Ahvaz at first glance is an arid city full of brick houses and palm trees. You may say, well, so is Miami. The difference is that the former has endured eight years of war and the signs, amazingly after sixteen years, are very apparent. Because Ahvaz and Abadan were literally only a few kilometers from Iraq, the Iraqi missiles that hit these cities carried large war heads and consequently had a devastating effect on both cities. A lot of the war torn buildings are untouched. The people are of course of Arab descent and the city looks very much like Baghdad.
My guide takes me to my hotel. A brick-wall hotel named “Oxin”. The hotel is relatively clean and I am impressed that the clerk has a flat monitor at his disposal. The hotel also has two Internet terminals.
After checking in, I am ready to head back to the conference. I see a huge bus waiting by the hotel entrance. In front of the bus is a brand new Mercedes Benz that seems to be a police car. Four armed police officers are outside. I soon find out they are our escorts. I am later told that due to a recent kidnapping of a few foreigners by a local gang, we are provided with police escort. “Where else am I going to be escorted to a conference?” I tell myself. Certainly not in the US or Europe.
After a twenty minute bus ride, I am taken to the gates of Ahvaz University Medical Center, Chamran Campus, formerly known as the Jondi Shapur University. Jondi Shapur is probably one of the oldest medical schools, if not the oldest, in the world. Founded around 500 BC, it was a world renown medical institution during its time.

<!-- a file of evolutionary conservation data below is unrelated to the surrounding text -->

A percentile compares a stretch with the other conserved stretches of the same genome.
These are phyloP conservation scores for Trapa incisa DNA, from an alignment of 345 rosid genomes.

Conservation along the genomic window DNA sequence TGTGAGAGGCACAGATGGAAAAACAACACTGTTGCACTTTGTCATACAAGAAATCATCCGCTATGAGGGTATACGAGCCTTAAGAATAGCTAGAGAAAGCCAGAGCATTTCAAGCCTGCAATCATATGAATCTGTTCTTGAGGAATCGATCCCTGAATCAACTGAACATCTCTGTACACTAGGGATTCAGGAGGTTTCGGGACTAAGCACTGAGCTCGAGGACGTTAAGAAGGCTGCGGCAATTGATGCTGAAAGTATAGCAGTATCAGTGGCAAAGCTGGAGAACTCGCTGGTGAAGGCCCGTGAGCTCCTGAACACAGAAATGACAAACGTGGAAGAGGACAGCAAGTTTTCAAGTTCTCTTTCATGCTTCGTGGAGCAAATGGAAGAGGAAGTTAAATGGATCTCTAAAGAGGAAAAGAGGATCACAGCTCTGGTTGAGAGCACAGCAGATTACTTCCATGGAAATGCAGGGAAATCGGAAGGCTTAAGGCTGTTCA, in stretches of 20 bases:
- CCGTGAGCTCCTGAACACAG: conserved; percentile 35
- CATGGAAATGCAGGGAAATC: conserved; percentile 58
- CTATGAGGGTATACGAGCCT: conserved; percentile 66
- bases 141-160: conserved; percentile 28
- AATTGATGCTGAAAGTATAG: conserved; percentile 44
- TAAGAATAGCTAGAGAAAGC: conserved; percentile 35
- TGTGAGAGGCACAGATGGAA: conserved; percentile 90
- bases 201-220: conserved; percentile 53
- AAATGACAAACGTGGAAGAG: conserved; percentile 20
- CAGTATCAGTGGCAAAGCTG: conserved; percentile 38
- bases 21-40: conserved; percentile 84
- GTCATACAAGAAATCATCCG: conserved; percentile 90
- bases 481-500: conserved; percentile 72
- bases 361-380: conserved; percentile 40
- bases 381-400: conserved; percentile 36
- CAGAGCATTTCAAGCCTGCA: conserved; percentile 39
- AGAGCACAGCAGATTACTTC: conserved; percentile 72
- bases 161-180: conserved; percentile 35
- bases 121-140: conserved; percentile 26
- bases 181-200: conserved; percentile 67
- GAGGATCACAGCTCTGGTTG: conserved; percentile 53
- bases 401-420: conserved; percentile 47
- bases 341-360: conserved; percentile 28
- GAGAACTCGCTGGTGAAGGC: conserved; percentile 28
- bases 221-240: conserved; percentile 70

The university has a large campus. As I am driven to the conference center I take notice of big portraits of former students who lost their lives in the war that are placed every 30 – 50 feet along the main road.
I soon register for the conference. Most of the presenters are from the Middle East but there are some big shots from the US, Canada and UK. I see Dr. Willet, world renown nutritionist from Harvard, trying to communicate with his guide. After listening to a couple of lectures (most of which did not interest me), I decide to go to the city center. Apparently there is a famous bazaar in Ahvaz near the Karoon river. I catch a taxi to the bazaar. I am excited to see large crowds of shoppers and traders in narrow streets.
One can find pretty much anything in this bazaar from a Sony CD player to live chickens. Most were conversing in Arabic but of course most also spoke Farsi. After walking a few blocks I find myself at Hotel Fajr (formerly Astoria). This is the “four star” hotel in Ahvaz. It is clean and relatively luxurious. It is a walking distance to the Karoon. In the afternoons young couples stroll by the river. The river has an exceptionally muddy, brownish color but looks cleaner on most days.
At night we were all invited to a live music event sponsored by the governor of the Khuzestan Province. The event was pleasant and we definitely had an all-you-can-eat dinner. I see professor Willet in the line trying to explore Persian dishes that he probably has not seen before. I wonder how much of a culture shock must he really be experiencing; from Boston to Ahvaz. Wow!
The next day I decide to go back to Tehran a day early. Thanks to a useless Iran Air agent who keeps promising that we can take the “next flight”, I am stranded in the airport for hours. The last highlight of my trip is when I suddenly notice a lot of people gathering around a relatively short man. After a closer look, I see he is Khodayar Azizi, the Iranian soccer star.
Finally, an Iran-Air flight takes me back to Tehran for another four weeks of adventure. To be continued… >>> Index